Research by the URV has demonstrated, for the first time, that the polyphenols in grapes can re-establish the control mechanism that the brain has on appetite and which is altered in obesity. The study reports that adding these phenols to the diet of obese individuals, in conjunction with other therapies, would be a good strategy to reduce the appetite and the excess of body fat
One of the causes of obesity is resistance to leptin, a hormone produced by the adipocyte – the primary cell in body fat – that tells the brain to give the order to reduce the feeling of hunger because the body has accumulated enough fat. When a body is obese, the brain cells whose function it is to control body weight cannot do so because they cannot recognize the chemical signals, such as leptin, which are sent by the adipose tissue. Individuals with obesity are resistant to leptin just as individuals with type 2 diabetes are resistant to insulin.
The researchers of the research group into nutrigenomics, from the URV’s Department of Biochemistry and Biotechnology, have shown that the administration of a subfamily of phenolic compounds from wine – proanthocyanidins – to obese individuals allows brain cells to restore their sensitivity to leptin and, consequently, to initiate a whole series of compensatory mechanisms to immediately reduce intake and decrease the excess of body fat.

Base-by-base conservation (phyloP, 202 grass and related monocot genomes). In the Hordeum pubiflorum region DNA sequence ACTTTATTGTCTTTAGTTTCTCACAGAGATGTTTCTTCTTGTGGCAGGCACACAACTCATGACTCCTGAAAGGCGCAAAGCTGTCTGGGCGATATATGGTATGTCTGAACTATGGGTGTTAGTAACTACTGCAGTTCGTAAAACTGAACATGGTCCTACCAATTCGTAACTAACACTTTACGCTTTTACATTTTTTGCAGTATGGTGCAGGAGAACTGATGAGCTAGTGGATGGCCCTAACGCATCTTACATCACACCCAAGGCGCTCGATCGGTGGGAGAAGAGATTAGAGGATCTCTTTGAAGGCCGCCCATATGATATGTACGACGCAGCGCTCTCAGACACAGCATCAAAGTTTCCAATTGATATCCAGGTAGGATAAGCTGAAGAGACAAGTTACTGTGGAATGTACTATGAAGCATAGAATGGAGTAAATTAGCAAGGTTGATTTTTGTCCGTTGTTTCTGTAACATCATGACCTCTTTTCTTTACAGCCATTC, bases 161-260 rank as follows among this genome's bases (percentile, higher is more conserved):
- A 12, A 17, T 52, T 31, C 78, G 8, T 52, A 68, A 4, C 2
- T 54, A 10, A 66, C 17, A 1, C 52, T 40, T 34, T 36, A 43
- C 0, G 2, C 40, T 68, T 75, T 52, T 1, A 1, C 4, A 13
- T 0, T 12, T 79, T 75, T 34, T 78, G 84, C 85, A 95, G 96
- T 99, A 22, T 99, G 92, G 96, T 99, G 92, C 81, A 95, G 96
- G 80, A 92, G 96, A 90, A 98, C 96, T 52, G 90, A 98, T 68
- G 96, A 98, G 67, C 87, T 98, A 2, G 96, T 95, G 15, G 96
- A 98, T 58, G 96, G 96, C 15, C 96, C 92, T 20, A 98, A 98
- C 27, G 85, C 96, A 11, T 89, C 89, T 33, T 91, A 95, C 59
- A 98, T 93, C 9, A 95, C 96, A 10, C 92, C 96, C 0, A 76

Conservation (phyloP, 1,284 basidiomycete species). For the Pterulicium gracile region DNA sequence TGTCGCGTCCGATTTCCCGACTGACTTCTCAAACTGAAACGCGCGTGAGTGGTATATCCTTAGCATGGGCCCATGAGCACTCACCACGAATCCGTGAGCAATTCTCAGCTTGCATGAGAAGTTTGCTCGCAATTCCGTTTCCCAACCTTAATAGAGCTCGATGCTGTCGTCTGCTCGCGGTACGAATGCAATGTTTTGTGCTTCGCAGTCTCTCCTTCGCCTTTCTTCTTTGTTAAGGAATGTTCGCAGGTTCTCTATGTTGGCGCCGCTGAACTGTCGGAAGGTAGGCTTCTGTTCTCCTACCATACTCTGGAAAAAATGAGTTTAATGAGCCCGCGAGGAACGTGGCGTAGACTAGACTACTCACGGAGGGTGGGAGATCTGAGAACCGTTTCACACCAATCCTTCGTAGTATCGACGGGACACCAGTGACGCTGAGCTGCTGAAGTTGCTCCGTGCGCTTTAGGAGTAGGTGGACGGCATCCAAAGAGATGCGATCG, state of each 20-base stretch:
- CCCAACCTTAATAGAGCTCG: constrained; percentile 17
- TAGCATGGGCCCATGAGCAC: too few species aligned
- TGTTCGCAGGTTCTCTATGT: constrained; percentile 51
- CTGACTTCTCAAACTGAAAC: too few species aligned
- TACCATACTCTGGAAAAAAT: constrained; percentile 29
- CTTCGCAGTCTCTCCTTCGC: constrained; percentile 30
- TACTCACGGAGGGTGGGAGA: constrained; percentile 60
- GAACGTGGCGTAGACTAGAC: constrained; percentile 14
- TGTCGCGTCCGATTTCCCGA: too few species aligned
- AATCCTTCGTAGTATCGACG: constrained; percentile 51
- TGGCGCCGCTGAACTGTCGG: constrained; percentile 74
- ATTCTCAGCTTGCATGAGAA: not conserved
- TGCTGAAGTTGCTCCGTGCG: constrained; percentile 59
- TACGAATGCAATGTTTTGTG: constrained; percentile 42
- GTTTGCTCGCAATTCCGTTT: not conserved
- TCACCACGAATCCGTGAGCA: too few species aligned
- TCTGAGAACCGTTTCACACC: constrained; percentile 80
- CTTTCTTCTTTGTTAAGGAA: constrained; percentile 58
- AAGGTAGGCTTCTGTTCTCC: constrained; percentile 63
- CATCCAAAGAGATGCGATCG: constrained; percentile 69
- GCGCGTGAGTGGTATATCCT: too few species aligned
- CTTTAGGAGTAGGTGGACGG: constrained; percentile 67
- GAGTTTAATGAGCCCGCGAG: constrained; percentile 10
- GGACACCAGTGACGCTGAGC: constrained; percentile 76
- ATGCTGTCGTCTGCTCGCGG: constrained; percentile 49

In this experiment, carried out on male rats, the researchers have used proanthocyanidins to restore sensitivity to leptin and the hypothalamus has recognized the signal, interpreted the signal and activated the mechanism. What is more, the resistance to leptin in obese individuals is partly attributed to the inflammation of the hypothalamus because of overeating and it has been shown that the administration of grape polyphenols can reduce this inflammation.
Despite these improvements in the sensitivity to leptin, the rats treated with grape phenols did not show any significant reduction in body volume at the dose and time period used in the experiment, which were not sufficient to restore the dysfunctions of the mechanisms in their entirety. Even so, the weight and body mass of the treated rats reduced by 10-16% in comparison to the rats that were not treated.
The researchers believe that, in humans, the addition of these phenols to the diet of obese individuals, in conjunction with other anti-obesity therapies, would be a good way of reducing appetite and improving sensitivity to leptin.
Bibliographic reference: Maria Ibars, Andrea Ardid-Ruiz, Manuel Suárez, Begoña Muguerza, Cinta Bladé and Gerard Aragonès: “Proanthocyanidins potentiate hypothalamic leptin/STAT3 signalling and Pomc gene expression in rats with diet-induced obesity”. International Journal of Obesity. 18 October 2016. Doi: 10.1038/ijo.2016.169